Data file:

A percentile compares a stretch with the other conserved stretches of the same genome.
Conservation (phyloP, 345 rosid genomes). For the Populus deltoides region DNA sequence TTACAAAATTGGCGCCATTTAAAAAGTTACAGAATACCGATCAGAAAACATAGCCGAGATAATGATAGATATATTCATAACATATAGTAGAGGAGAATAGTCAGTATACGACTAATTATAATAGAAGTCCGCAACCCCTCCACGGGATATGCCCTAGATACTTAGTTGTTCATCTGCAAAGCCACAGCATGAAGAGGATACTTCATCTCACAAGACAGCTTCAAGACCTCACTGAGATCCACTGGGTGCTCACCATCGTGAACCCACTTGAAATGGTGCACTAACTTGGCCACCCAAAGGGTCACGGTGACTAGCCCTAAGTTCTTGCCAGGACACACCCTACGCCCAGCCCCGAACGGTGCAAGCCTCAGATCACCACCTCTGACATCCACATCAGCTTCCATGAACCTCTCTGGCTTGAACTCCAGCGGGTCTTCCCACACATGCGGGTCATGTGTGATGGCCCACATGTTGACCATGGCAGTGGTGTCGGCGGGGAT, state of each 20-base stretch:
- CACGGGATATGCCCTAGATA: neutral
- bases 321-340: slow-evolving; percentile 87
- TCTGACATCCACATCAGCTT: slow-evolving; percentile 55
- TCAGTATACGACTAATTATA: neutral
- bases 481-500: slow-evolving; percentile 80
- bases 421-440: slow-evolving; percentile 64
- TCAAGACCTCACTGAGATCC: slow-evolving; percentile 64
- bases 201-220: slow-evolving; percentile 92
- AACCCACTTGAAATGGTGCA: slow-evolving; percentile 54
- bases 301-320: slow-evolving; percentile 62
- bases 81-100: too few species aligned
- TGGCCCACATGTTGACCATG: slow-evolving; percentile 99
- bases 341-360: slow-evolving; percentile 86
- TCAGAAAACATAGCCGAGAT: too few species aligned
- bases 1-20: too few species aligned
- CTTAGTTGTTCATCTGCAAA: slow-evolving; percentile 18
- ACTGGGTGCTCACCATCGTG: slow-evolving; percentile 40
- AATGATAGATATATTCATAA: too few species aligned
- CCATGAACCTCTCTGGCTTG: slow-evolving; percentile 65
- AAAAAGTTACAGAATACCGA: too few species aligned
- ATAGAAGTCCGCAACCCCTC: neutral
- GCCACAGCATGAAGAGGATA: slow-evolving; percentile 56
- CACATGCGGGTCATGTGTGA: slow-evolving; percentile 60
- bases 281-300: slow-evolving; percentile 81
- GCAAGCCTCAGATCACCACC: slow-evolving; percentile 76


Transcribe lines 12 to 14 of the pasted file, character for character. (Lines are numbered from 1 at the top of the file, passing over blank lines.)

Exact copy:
- bases 301-320: slow-evolving; percentile 62
- bases 81-100: too few species aligned
- TGGCCCACATGTTGACCATG: slow-evolving; percentile 99